Saturday, April 07, 2018

My First Science Fiction Story

Recently I spent time with my parents on vacation, and while discussing some quirks of my childhood with my wife (apparently I missed several weeks of first grade with illness, of which I have no recollection), I mentioned that when I was in grade and high school, I often watched the local and national news very intently, much more than intently that I was studying based on my grades. I was deeply invested in Tom Brokaw and Peter Jennings, learning about the Iran-Contra Affair, junk bond king Mike Milken and the invasion of Panama.



During the second semester of my sophomore year of high school at Williamsville South in Buffalo, New York, we had a creative writing assignment. I didn't write down what the topic was, only "Purpose: fiction" and "Audience: Anyone" on the top of the page (along with the date: 4-20-90), so I was clearly thinking four-quadrant box office with this. The title was "Evening News: 2031," making this my first attempt at science fiction writing at the tender age of thirteen.


My mom kept a School Days book (do people still collect school info the same way?) and tucked this into the sleeve for tenth grade, so I dug it out upon returning from vacation and gave it a read through. And you know what, it isn't terrible. I transcribed so no one has to read my awful cursive handwriting (grammatical errors have been included for accuracy).

Her we go:
Good Evening ladies and gentlemen, its January second twenty thirty-one, welcome to the world tonight. In the new today, for the tenth straight week, terrorists strikes have ravaged the streets of Moscow. Soviet police are blaming these attacks on the same terrorists that killed Soviet president Alexander Siolkov last month. The explosion today (was) at Moscow's new central monorail station, only six months old. An arriving monorail packed with explosives detonated about noon Soviet time killing fifty-eight people and injuring one hundred and two. All totaled over the past ten weeks, there have been two hundred and six killed and over five hundred people wounded. New Soviet president Nickoli Makarov said that if the terrorists are caught, they will be shot on sight.
In other news, the "Hubble" space telescope was finally recovered in the Gulf of Mexico today after four years of searching. "Hubble" was launched almost forty-one years ago and crashed to the earth in the year twenty-ten. The space telescope brough the people of earth pictures of such planets as Uraco and Andial.
General Motors announced today that the Chevrolet Corvette, the worlds best selling sports car over the past seventeen years, will be outfitted with a new fifty thousand volt electric engine producing a mere seven hundred and fifty horsepower. The engine will lower the weight of the automobile approximately seven hundred pounds and lower the price to the sub ninety thousand range. The Corvette is the last automobile from G.M. to have the new electric engine replace the old methanol / gas fuel engine.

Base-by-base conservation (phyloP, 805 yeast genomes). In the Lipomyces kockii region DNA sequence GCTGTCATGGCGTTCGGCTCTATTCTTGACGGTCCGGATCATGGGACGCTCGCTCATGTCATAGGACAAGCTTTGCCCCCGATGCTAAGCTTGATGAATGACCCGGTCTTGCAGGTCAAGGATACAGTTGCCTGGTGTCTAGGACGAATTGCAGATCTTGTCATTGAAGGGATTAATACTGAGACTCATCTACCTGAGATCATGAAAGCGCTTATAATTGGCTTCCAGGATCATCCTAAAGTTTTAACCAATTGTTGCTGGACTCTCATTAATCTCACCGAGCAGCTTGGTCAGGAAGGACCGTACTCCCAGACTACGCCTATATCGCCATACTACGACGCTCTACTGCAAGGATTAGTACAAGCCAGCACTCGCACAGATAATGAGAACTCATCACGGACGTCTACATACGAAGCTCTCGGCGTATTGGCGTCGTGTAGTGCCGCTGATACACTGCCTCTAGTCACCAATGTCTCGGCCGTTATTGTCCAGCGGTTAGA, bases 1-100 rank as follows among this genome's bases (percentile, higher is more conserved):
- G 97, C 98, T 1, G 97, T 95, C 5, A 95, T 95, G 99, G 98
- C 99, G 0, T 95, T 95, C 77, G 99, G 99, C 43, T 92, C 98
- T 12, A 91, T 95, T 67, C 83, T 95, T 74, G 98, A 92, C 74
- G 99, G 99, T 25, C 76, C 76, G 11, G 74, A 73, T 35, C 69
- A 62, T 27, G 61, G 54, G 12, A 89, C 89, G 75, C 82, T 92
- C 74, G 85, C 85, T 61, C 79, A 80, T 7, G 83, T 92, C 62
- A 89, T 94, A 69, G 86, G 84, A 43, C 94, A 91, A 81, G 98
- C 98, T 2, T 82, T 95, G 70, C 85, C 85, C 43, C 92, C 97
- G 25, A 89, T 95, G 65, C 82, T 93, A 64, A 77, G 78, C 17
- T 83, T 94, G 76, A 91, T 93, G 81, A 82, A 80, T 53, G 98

Today marks the twenty-fifth anniversary of the assassination of former president Dan Quale. As many remember, president Quale was in Honduras, one of the Japanese owned countries when he was killed by Honduran troops. This began what is now considered the third major world war in which the U.S. took control of all of the Latin and South American countries and in which the U.S. and its allies destroyed Japan in a single nuclear strike. In a related story, scientists said it will take another ten to twelve years before the island of Japan will be able to sustain human and organic life. Back in a moment.
And what did that get me? Here was the note from my teacher: "Good - your report is interesting and funny. You go the "new-style" of narration down nicely." My grade was a 93 out of 100, dinged for several spelling and grammar errors.

Critiquing it now, some of it doesn't work. Why did we wait so long to search for the Hubble in the gulf? The Dan Quayle stuff is trickier. I guess I'm assuming Bush won re-election in 1992, and then Quayle won in 1996 and 2000. Backtracking from 2031 twenty five years is 2007ish, so it doesn't quite add up. Perhaps he lost in 1996 and then bounced back in 2000 for to terms or ran in 2004? Who knows why may teenage brain was thinking.

The Moscow stuff also interests me. The Berlin Wall fell in November 1989, about six months before I wrote this. Calling them "soviets" repeatedly was accurate at the time as the U.S.S.R. dissolution had not yet occured. Of course I predicted a third world war. The 1980s were nothing but constant fear mongering about the eventual third time the world would try to destroy itself, so it was only a matter of picking an enemy and a reason.

The stuff about the Corvettes was definitely because I was a huge car geek as a kid. GM was six years away from selling the EV1 electric car, but electric cars and vehicles have always been a key part of speculative fiction, so that makes sense to me. I probably saw a concept car at one of the many auto shows I made my dad take me to the 80s, so it was on my mind no doubt. At some point, I did a multi-page book report on the history of General Motors, and cars were often crammed into any writing I did in grade school.

There you have it - my first attempt at writing some sort of science fiction, and I'm still doing it today.